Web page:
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Eur Psychiatry. 2012 Jul;27(5):321-8. doi: 10.1016/j.eurpsy.2010.12.010. Epub 2011 Mar 9.

German validation of the Conners Adult ADHD Rating Scales (CAARS) II: reliability, validity, diagnostic sensitivity and specificity.

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1
Philipps-University Marburg, Department of Clinical Psychology, Germany. christih@staff.uni-marburg.de

Abstract

BACKGROUND:

The German version of the Conners Adult ADHD Rating Scales (CAARS) has proven to show very high model fit in confirmative factor analyses with the established factors inattention/memory problems, hyperactivity/restlessness, impulsivity/emotional lability, and problems with self-concept in both large healthy control and ADHD patient samples. This study now presents data on the psychometric properties of the German CAARS-self-report (CAARS-S) and observer-report (CAARS-O) questionnaires.

METHODS:

CAARS-S/O and questions on sociodemographic variables were filled out by 466 patients with ADHD, 847 healthy control subjects that already participated in two prior studies, and a total of 896 observer data sets were available. Cronbach's-alpha was calculated to obtain internal reliability coefficients. Pearson correlations were performed to assess test-retest reliability, and concurrent, criterion, and discriminant validity. Receiver Operating Characteristics (ROC-analyses) were used to establish sensitivity and specificity for all subscales.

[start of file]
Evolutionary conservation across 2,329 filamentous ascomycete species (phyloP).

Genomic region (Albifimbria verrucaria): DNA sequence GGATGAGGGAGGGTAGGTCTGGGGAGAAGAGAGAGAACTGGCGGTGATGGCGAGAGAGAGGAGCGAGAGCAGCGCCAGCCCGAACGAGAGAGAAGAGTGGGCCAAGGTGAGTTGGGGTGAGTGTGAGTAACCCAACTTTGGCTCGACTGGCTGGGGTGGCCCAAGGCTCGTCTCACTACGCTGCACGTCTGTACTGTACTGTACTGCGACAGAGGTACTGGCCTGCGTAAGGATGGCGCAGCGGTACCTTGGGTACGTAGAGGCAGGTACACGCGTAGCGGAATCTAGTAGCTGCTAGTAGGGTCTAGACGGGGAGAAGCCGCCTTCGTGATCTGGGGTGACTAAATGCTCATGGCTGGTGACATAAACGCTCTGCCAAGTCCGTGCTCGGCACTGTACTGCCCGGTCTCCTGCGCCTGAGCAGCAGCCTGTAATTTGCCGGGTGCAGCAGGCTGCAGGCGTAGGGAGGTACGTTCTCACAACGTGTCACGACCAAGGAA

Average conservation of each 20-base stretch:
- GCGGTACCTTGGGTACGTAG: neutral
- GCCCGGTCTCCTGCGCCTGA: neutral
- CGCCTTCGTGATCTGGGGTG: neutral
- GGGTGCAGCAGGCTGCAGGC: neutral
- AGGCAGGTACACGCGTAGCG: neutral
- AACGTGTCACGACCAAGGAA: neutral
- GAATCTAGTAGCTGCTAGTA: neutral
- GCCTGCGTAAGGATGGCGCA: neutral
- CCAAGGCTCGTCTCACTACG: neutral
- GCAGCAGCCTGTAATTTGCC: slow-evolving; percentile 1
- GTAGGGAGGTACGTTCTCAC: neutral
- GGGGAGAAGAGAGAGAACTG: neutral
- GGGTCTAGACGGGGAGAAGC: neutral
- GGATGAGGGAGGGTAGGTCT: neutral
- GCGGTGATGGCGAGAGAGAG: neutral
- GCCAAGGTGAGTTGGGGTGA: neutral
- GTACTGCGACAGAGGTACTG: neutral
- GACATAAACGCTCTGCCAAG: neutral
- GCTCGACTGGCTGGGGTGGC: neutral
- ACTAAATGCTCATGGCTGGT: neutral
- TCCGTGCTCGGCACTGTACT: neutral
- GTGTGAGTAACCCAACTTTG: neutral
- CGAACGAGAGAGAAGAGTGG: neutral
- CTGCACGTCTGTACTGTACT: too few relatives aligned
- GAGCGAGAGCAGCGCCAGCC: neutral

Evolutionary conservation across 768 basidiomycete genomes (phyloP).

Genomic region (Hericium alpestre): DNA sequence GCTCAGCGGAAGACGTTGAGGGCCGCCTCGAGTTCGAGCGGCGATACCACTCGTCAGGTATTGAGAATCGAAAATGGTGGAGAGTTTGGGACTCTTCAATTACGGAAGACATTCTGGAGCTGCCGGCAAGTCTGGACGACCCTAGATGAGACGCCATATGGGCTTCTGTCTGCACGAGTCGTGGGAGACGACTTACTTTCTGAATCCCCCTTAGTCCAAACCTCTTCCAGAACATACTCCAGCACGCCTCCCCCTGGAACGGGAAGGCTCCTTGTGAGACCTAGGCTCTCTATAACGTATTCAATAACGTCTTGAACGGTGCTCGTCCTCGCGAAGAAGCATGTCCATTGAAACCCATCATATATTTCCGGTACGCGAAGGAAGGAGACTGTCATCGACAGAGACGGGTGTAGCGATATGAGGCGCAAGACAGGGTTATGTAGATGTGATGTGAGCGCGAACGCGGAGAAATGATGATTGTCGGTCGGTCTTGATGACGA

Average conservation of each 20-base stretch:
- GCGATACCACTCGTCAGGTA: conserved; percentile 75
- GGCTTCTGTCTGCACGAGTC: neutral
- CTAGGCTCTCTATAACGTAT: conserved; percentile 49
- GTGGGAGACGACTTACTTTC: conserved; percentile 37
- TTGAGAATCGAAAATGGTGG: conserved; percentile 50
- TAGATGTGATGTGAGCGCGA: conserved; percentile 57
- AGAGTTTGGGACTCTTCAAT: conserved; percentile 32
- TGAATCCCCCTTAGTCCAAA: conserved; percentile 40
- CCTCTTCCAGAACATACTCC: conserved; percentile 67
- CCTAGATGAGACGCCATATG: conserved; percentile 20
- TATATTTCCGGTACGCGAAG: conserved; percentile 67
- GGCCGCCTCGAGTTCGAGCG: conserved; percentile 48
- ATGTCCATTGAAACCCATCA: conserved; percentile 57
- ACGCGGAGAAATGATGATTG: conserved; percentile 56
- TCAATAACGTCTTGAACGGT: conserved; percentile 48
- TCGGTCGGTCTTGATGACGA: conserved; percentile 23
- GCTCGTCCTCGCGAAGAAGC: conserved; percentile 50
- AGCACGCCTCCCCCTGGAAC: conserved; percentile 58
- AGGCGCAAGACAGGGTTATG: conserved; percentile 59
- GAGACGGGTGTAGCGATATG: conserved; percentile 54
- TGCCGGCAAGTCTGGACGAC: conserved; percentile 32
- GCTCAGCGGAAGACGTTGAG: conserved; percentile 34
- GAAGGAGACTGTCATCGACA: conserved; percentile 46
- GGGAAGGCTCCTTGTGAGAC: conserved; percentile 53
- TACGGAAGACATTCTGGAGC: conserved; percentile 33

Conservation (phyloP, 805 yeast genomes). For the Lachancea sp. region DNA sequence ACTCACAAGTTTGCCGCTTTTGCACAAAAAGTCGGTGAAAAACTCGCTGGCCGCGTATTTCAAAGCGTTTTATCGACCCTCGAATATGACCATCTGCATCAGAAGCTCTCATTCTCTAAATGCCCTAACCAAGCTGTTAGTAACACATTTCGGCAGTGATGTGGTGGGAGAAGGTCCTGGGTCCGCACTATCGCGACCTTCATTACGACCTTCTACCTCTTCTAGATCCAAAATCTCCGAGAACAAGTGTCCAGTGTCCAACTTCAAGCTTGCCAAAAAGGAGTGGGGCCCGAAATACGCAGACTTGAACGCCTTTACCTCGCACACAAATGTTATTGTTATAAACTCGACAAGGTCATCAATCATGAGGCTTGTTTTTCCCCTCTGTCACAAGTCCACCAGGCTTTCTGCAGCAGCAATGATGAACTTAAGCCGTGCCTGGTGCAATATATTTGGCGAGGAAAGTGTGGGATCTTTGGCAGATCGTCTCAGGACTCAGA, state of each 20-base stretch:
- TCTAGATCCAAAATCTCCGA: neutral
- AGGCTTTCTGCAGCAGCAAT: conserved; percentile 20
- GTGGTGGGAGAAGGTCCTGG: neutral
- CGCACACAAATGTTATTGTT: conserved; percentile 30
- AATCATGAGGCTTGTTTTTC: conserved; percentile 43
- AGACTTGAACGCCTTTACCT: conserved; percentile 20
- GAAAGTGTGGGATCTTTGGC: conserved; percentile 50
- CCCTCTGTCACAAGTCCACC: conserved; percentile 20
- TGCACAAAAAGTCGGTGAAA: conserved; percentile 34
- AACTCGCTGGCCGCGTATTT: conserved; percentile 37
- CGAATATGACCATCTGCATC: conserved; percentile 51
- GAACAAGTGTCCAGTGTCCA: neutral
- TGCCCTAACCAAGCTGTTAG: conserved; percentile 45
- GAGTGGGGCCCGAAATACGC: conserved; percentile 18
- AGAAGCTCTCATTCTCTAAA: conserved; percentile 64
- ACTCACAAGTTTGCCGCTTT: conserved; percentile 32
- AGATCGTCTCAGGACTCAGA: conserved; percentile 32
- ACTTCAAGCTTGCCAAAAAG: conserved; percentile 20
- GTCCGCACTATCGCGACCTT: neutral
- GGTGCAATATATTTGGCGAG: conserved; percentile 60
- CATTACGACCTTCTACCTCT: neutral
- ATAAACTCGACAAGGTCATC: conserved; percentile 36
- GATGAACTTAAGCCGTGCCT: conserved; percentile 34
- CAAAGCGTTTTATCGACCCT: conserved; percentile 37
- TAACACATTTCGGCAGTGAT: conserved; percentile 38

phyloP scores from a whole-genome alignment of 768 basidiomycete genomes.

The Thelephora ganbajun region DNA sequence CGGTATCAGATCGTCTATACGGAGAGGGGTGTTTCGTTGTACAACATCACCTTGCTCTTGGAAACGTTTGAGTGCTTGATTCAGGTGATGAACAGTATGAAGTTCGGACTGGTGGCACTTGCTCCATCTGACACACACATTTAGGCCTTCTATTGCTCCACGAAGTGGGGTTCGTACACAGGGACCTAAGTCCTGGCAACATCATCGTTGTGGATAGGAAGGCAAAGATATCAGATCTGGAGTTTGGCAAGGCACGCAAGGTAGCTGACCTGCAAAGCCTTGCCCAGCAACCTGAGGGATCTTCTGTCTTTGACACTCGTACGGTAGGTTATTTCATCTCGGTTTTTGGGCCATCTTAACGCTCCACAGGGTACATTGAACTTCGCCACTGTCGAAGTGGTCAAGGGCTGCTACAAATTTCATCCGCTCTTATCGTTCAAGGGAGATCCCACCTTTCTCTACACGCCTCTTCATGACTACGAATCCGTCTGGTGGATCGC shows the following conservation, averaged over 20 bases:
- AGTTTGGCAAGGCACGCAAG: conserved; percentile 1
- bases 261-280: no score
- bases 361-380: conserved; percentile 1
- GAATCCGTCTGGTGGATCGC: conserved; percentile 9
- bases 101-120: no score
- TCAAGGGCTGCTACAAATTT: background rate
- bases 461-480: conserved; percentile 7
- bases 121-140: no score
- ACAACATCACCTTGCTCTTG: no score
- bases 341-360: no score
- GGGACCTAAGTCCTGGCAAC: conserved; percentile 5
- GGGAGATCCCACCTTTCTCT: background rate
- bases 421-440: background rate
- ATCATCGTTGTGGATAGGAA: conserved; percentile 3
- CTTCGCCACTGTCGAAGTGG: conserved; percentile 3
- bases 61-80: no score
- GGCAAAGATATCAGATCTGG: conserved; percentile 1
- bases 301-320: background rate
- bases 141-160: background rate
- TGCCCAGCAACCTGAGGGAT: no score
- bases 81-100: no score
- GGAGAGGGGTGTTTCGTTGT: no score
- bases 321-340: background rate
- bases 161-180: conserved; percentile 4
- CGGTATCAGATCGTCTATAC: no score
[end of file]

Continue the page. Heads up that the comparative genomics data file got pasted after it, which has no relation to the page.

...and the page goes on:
RESULTS:

Coefficient alphas ranged from .74 to .95, and test-retest reliability from .85 to .92 for the CAARS-S, and from .65 to .85 for the CAARS-O. All CAARS subscales, except problems with self-concept correlated significantly with the Barrett Impulsiveness Scale (BIS), but not with the Wender Utah Rating Scale (WURS). Criterion validity was established with ADHD subtype and diagnosis based on DSM-IV criteria. Sensitivity and specificity were high for all four subscales.

CONCLUSION:

The reported results confirm our previous study and show that the German CAARS-S/O do indeed represent a reliable and cross-culturally valid measure of current ADHD symptoms in adults.

PMID:
21392946
DOI:
10.1016/j.eurpsy.2010.12.010
[Indexed for MEDLINE]
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